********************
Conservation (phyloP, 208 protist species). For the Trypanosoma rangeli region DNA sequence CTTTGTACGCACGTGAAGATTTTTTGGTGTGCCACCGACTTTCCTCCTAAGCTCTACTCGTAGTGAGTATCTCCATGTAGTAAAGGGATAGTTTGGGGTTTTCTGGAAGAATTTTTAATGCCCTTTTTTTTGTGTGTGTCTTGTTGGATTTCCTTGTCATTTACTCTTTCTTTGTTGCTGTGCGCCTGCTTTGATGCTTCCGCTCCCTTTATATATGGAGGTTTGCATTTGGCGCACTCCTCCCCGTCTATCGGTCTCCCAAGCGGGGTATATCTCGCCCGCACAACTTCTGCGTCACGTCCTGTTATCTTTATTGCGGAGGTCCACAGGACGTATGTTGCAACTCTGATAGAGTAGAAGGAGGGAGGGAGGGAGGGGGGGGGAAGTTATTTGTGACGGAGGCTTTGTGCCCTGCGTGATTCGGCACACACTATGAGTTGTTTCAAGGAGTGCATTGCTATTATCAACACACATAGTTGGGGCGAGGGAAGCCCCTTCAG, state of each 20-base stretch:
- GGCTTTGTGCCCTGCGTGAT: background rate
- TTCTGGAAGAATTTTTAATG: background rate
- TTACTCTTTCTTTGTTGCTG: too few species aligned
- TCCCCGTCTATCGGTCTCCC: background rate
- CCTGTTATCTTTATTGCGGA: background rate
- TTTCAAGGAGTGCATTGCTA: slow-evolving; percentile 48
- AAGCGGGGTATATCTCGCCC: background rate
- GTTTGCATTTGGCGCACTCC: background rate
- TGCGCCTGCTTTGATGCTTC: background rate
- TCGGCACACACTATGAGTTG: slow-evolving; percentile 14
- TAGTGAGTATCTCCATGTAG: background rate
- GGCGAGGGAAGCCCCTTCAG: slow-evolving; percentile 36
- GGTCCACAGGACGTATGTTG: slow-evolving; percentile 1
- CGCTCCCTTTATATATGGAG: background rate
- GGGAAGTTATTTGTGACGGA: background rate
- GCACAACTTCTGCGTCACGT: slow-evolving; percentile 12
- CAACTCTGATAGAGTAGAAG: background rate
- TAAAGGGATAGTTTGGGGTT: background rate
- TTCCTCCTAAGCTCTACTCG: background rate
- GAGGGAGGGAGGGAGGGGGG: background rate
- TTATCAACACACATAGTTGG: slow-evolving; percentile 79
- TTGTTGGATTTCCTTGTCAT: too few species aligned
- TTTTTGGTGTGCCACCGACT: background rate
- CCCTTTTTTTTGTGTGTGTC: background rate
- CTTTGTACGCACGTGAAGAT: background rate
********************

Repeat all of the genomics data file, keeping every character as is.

Conservation (phyloP, 208 protist species). For the Trypanosoma rangeli region DNA sequence CTTTGTACGCACGTGAAGATTTTTTGGTGTGCCACCGACTTTCCTCCTAAGCTCTACTCGTAGTGAGTATCTCCATGTAGTAAAGGGATAGTTTGGGGTTTTCTGGAAGAATTTTTAATGCCCTTTTTTTTGTGTGTGTCTTGTTGGATTTCCTTGTCATTTACTCTTTCTTTGTTGCTGTGCGCCTGCTTTGATGCTTCCGCTCCCTTTATATATGGAGGTTTGCATTTGGCGCACTCCTCCCCGTCTATCGGTCTCCCAAGCGGGGTATATCTCGCCCGCACAACTTCTGCGTCACGTCCTGTTATCTTTATTGCGGAGGTCCACAGGACGTATGTTGCAACTCTGATAGAGTAGAAGGAGGGAGGGAGGGAGGGGGGGGGAAGTTATTTGTGACGGAGGCTTTGTGCCCTGCGTGATTCGGCACACACTATGAGTTGTTTCAAGGAGTGCATTGCTATTATCAACACACATAGTTGGGGCGAGGGAAGCCCCTTCAG, state of each 20-base stretch:
- GGCTTTGTGCCCTGCGTGAT: background rate
- TTCTGGAAGAATTTTTAATG: background rate
- TTACTCTTTCTTTGTTGCTG: too few species aligned
- TCCCCGTCTATCGGTCTCCC: background rate
- CCTGTTATCTTTATTGCGGA: background rate
- TTTCAAGGAGTGCATTGCTA: slow-evolving; percentile 48
- AAGCGGGGTATATCTCGCCC: background rate
- GTTTGCATTTGGCGCACTCC: background rate
- TGCGCCTGCTTTGATGCTTC: background rate
- TCGGCACACACTATGAGTTG: slow-evolving; percentile 14
- TAGTGAGTATCTCCATGTAG: background rate
- GGCGAGGGAAGCCCCTTCAG: slow-evolving; percentile 36
- GGTCCACAGGACGTATGTTG: slow-evolving; percentile 1
- CGCTCCCTTTATATATGGAG: background rate
- GGGAAGTTATTTGTGACGGA: background rate
- GCACAACTTCTGCGTCACGT: slow-evolving; percentile 12
- CAACTCTGATAGAGTAGAAG: background rate
- TAAAGGGATAGTTTGGGGTT: background rate
- TTCCTCCTAAGCTCTACTCG: background rate
- GAGGGAGGGAGGGAGGGGGG: background rate
- TTATCAACACACATAGTTGG: slow-evolving; percentile 79
- TTGTTGGATTTCCTTGTCAT: too few species aligned
- TTTTTGGTGTGCCACCGACT: background rate
- CCCTTTTTTTTGTGTGTGTC: background rate
- CTTTGTACGCACGTGAAGAT: background rate